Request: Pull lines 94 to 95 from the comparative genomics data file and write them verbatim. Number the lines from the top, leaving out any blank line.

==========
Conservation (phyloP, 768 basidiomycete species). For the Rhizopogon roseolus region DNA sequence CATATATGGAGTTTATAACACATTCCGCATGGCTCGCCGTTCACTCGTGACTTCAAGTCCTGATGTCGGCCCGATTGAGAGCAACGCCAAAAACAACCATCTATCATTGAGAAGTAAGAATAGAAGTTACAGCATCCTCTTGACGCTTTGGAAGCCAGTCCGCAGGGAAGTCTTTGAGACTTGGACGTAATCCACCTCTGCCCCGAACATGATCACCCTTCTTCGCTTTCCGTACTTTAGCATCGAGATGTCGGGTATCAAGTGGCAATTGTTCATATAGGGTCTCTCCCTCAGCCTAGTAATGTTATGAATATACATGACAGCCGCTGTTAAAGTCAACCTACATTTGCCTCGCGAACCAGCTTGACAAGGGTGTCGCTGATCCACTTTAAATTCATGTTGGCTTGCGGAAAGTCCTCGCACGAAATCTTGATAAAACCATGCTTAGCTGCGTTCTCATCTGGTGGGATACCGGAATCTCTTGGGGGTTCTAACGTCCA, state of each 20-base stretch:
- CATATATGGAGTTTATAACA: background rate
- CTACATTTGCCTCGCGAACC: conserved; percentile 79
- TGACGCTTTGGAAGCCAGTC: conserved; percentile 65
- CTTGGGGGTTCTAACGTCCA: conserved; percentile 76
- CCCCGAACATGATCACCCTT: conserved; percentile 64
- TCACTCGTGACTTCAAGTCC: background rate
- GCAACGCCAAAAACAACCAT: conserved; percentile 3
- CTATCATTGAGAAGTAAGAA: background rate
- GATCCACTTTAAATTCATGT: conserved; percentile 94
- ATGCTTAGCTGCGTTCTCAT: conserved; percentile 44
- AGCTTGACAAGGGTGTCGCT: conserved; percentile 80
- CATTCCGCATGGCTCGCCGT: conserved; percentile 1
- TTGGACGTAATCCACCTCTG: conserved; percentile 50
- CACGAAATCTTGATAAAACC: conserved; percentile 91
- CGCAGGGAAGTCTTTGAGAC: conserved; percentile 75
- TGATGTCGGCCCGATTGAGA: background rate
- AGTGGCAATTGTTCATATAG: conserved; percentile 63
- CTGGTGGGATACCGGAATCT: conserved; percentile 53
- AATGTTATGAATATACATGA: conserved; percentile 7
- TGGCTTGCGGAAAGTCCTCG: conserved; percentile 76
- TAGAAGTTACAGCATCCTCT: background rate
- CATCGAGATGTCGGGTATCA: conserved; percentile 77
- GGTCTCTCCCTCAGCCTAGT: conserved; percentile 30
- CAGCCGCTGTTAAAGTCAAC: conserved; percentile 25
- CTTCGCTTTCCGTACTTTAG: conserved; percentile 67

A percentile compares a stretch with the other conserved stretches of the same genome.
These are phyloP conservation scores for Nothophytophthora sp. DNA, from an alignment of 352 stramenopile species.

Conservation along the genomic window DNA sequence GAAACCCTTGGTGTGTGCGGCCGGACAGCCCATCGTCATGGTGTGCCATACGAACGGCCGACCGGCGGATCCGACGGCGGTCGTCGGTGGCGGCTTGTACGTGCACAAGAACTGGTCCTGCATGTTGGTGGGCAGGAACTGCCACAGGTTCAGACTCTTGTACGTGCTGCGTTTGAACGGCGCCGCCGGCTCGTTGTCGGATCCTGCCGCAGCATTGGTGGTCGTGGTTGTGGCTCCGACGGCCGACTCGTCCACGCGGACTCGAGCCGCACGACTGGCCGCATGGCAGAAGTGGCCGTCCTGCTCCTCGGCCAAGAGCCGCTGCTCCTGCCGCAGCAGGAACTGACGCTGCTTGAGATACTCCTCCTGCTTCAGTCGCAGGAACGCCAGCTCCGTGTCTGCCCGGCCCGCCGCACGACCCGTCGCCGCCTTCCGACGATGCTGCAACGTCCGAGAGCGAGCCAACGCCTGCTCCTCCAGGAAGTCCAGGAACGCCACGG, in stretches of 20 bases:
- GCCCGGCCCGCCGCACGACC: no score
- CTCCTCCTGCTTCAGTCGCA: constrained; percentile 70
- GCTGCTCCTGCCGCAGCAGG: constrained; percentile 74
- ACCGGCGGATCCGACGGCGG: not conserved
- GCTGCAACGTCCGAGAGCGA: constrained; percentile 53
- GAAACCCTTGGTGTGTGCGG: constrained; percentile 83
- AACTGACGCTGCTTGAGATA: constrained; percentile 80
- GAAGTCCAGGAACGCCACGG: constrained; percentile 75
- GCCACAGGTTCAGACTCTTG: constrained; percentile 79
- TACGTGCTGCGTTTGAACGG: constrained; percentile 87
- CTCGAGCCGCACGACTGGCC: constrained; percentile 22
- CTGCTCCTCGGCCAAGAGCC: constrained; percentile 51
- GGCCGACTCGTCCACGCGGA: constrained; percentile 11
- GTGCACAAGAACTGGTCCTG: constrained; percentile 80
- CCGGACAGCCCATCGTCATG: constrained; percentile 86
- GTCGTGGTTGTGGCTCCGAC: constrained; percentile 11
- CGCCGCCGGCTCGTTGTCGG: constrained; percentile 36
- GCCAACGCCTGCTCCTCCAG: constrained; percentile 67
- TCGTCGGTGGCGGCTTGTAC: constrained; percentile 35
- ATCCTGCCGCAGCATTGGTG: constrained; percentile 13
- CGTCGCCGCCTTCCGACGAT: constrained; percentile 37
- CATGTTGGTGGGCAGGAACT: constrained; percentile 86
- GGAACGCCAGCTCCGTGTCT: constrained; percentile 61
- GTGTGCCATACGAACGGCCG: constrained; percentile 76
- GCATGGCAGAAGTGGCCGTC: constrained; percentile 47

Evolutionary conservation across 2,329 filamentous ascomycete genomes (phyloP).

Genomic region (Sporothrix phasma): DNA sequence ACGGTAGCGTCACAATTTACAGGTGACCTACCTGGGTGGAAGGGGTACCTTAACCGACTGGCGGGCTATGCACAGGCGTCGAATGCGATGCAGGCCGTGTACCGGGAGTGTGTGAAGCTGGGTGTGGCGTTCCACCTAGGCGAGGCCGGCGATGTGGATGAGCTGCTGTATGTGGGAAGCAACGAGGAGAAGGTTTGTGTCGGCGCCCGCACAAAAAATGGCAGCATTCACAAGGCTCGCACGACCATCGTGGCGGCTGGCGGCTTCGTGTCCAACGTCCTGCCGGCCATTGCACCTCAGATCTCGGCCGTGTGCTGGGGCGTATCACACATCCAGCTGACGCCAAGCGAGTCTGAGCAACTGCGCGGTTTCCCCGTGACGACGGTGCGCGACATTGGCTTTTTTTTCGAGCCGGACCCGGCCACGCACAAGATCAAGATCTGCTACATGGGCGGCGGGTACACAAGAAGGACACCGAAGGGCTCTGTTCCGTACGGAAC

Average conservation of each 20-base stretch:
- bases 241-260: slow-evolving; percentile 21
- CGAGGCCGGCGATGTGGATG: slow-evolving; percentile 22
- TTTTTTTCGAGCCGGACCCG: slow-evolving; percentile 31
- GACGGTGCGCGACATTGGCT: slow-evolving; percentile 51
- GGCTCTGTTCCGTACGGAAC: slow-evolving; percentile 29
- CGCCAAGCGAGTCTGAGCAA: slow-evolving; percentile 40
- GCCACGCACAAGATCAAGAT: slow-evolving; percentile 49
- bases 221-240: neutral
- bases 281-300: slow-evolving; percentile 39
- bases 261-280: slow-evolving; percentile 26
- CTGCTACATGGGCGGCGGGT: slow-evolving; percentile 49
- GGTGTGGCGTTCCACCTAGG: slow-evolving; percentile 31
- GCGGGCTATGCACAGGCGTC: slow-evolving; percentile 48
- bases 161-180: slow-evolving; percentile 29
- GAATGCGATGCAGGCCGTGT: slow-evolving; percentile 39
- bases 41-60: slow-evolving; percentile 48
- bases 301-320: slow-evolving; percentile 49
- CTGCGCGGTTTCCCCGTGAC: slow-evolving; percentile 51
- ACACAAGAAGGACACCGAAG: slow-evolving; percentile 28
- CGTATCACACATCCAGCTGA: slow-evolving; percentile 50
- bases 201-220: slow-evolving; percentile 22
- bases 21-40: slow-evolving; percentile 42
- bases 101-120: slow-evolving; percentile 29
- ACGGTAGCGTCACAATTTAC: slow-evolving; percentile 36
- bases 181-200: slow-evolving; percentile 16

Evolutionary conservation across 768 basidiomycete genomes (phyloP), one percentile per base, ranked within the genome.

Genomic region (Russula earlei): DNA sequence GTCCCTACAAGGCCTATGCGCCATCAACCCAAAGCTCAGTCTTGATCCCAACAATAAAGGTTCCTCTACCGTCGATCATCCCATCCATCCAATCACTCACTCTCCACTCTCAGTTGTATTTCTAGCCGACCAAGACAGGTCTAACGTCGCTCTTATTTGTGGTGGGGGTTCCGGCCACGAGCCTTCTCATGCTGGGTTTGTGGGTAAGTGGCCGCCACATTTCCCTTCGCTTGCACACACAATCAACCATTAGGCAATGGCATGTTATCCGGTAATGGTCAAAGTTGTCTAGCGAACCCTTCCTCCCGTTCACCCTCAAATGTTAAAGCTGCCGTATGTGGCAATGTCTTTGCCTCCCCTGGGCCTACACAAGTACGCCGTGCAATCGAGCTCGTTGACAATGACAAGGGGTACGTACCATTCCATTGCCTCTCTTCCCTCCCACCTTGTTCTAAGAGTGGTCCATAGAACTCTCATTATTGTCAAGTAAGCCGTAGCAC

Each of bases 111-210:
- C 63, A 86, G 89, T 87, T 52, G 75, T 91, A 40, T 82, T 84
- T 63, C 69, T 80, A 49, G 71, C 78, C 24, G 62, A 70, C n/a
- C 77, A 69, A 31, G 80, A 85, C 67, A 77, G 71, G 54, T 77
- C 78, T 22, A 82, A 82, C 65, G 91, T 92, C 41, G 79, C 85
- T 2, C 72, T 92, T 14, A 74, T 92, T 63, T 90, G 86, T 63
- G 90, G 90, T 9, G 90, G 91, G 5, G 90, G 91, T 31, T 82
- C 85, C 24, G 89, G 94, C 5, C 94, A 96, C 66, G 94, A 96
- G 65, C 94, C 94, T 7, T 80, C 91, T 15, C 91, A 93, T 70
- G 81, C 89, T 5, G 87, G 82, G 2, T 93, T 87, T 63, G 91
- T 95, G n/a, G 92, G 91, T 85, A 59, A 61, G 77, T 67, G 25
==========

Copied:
- G 81, C 89, T 5, G 87, G 82, G 2, T 93, T 87, T 63, G 91
- T 95, G n/a, G 92, G 91, T 85, A 59, A 61, G 77, T 67, G 25